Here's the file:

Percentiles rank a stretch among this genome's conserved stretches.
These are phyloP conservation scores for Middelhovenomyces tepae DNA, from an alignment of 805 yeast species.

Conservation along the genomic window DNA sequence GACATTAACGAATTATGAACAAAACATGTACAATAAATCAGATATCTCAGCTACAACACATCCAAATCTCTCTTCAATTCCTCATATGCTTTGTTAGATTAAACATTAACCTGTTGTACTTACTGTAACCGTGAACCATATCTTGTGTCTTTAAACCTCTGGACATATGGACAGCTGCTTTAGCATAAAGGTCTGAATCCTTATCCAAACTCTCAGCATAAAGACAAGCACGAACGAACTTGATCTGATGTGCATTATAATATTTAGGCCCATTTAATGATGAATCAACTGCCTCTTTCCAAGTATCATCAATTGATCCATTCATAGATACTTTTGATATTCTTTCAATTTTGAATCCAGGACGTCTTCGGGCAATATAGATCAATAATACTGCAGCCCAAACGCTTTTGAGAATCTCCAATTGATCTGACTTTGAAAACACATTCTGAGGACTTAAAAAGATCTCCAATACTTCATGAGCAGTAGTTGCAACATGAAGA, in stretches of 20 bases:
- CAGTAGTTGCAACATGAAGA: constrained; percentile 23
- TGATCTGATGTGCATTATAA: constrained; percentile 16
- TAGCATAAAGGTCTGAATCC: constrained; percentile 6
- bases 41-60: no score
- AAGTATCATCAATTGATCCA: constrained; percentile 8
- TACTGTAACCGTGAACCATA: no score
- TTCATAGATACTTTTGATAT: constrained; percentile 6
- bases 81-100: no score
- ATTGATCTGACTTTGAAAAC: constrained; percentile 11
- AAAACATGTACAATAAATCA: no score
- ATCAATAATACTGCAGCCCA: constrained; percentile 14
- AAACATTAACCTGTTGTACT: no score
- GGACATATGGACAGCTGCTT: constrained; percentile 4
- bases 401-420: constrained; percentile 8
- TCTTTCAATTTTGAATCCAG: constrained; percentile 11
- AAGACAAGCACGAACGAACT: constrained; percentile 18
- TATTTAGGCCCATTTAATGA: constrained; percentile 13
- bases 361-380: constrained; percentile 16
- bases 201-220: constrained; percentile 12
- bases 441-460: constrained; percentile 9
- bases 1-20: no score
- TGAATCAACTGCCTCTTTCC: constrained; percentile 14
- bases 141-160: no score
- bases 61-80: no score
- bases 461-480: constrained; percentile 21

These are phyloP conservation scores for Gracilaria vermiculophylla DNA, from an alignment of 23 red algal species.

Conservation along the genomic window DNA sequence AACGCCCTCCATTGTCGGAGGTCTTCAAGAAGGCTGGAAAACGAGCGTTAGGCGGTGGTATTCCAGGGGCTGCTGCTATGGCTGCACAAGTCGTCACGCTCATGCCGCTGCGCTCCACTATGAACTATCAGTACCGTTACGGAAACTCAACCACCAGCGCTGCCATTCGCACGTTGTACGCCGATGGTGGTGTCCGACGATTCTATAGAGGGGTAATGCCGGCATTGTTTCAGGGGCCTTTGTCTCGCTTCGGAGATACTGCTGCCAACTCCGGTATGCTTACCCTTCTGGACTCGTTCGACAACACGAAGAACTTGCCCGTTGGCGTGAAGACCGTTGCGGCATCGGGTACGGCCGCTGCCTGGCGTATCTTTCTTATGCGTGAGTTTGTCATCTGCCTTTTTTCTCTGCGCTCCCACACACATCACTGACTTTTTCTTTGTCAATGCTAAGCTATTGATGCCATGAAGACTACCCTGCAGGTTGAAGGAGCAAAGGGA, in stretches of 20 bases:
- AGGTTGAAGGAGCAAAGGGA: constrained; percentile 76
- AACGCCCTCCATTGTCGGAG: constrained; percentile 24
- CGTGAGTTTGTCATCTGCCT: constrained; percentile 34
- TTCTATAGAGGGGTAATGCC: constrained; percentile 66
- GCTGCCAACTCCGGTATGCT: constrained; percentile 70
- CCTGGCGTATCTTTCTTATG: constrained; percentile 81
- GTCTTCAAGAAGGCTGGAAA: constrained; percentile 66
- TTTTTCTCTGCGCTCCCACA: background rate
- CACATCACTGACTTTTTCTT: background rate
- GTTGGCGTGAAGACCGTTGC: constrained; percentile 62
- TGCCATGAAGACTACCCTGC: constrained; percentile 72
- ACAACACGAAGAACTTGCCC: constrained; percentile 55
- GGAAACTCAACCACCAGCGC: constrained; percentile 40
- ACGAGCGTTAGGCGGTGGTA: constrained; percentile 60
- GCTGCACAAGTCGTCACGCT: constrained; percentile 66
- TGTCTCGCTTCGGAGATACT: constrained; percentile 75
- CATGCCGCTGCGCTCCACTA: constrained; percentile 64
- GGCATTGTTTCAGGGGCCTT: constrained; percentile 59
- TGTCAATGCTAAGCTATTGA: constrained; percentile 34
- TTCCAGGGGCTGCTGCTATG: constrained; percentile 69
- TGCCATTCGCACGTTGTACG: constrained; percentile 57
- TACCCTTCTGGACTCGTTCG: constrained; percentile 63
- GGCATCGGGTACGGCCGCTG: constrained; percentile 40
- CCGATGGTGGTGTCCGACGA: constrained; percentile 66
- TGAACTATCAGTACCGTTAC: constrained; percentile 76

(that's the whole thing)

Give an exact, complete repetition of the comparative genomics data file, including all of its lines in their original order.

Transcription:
Percentiles rank a stretch among this genome's conserved stretches.
These are phyloP conservation scores for Middelhovenomyces tepae DNA, from an alignment of 805 yeast species.

Conservation along the genomic window DNA sequence GACATTAACGAATTATGAACAAAACATGTACAATAAATCAGATATCTCAGCTACAACACATCCAAATCTCTCTTCAATTCCTCATATGCTTTGTTAGATTAAACATTAACCTGTTGTACTTACTGTAACCGTGAACCATATCTTGTGTCTTTAAACCTCTGGACATATGGACAGCTGCTTTAGCATAAAGGTCTGAATCCTTATCCAAACTCTCAGCATAAAGACAAGCACGAACGAACTTGATCTGATGTGCATTATAATATTTAGGCCCATTTAATGATGAATCAACTGCCTCTTTCCAAGTATCATCAATTGATCCATTCATAGATACTTTTGATATTCTTTCAATTTTGAATCCAGGACGTCTTCGGGCAATATAGATCAATAATACTGCAGCCCAAACGCTTTTGAGAATCTCCAATTGATCTGACTTTGAAAACACATTCTGAGGACTTAAAAAGATCTCCAATACTTCATGAGCAGTAGTTGCAACATGAAGA, in stretches of 20 bases:
- CAGTAGTTGCAACATGAAGA: constrained; percentile 23
- TGATCTGATGTGCATTATAA: constrained; percentile 16
- TAGCATAAAGGTCTGAATCC: constrained; percentile 6
- bases 41-60: no score
- AAGTATCATCAATTGATCCA: constrained; percentile 8
- TACTGTAACCGTGAACCATA: no score
- TTCATAGATACTTTTGATAT: constrained; percentile 6
- bases 81-100: no score
- ATTGATCTGACTTTGAAAAC: constrained; percentile 11
- AAAACATGTACAATAAATCA: no score
- ATCAATAATACTGCAGCCCA: constrained; percentile 14
- AAACATTAACCTGTTGTACT: no score
- GGACATATGGACAGCTGCTT: constrained; percentile 4
- bases 401-420: constrained; percentile 8
- TCTTTCAATTTTGAATCCAG: constrained; percentile 11
- AAGACAAGCACGAACGAACT: constrained; percentile 18
- TATTTAGGCCCATTTAATGA: constrained; percentile 13
- bases 361-380: constrained; percentile 16
- bases 201-220: constrained; percentile 12
- bases 441-460: constrained; percentile 9
- bases 1-20: no score
- TGAATCAACTGCCTCTTTCC: constrained; percentile 14
- bases 141-160: no score
- bases 61-80: no score
- bases 461-480: constrained; percentile 21

These are phyloP conservation scores for Gracilaria vermiculophylla DNA, from an alignment of 23 red algal species.

Conservation along the genomic window DNA sequence AACGCCCTCCATTGTCGGAGGTCTTCAAGAAGGCTGGAAAACGAGCGTTAGGCGGTGGTATTCCAGGGGCTGCTGCTATGGCTGCACAAGTCGTCACGCTCATGCCGCTGCGCTCCACTATGAACTATCAGTACCGTTACGGAAACTCAACCACCAGCGCTGCCATTCGCACGTTGTACGCCGATGGTGGTGTCCGACGATTCTATAGAGGGGTAATGCCGGCATTGTTTCAGGGGCCTTTGTCTCGCTTCGGAGATACTGCTGCCAACTCCGGTATGCTTACCCTTCTGGACTCGTTCGACAACACGAAGAACTTGCCCGTTGGCGTGAAGACCGTTGCGGCATCGGGTACGGCCGCTGCCTGGCGTATCTTTCTTATGCGTGAGTTTGTCATCTGCCTTTTTTCTCTGCGCTCCCACACACATCACTGACTTTTTCTTTGTCAATGCTAAGCTATTGATGCCATGAAGACTACCCTGCAGGTTGAAGGAGCAAAGGGA, in stretches of 20 bases:
- AGGTTGAAGGAGCAAAGGGA: constrained; percentile 76
- AACGCCCTCCATTGTCGGAG: constrained; percentile 24
- CGTGAGTTTGTCATCTGCCT: constrained; percentile 34
- TTCTATAGAGGGGTAATGCC: constrained; percentile 66
- GCTGCCAACTCCGGTATGCT: constrained; percentile 70
- CCTGGCGTATCTTTCTTATG: constrained; percentile 81
- GTCTTCAAGAAGGCTGGAAA: constrained; percentile 66
- TTTTTCTCTGCGCTCCCACA: background rate
- CACATCACTGACTTTTTCTT: background rate
- GTTGGCGTGAAGACCGTTGC: constrained; percentile 62
- TGCCATGAAGACTACCCTGC: constrained; percentile 72
- ACAACACGAAGAACTTGCCC: constrained; percentile 55
- GGAAACTCAACCACCAGCGC: constrained; percentile 40
- ACGAGCGTTAGGCGGTGGTA: constrained; percentile 60
- GCTGCACAAGTCGTCACGCT: constrained; percentile 66
- TGTCTCGCTTCGGAGATACT: constrained; percentile 75
- CATGCCGCTGCGCTCCACTA: constrained; percentile 64
- GGCATTGTTTCAGGGGCCTT: constrained; percentile 59
- TGTCAATGCTAAGCTATTGA: constrained; percentile 34
- TTCCAGGGGCTGCTGCTATG: constrained; percentile 69
- TGCCATTCGCACGTTGTACG: constrained; percentile 57
- TACCCTTCTGGACTCGTTCG: constrained; percentile 63
- GGCATCGGGTACGGCCGCTG: constrained; percentile 40
- CCGATGGTGGTGTCCGACGA: constrained; percentile 66
- TGAACTATCAGTACCGTTAC: constrained; percentile 76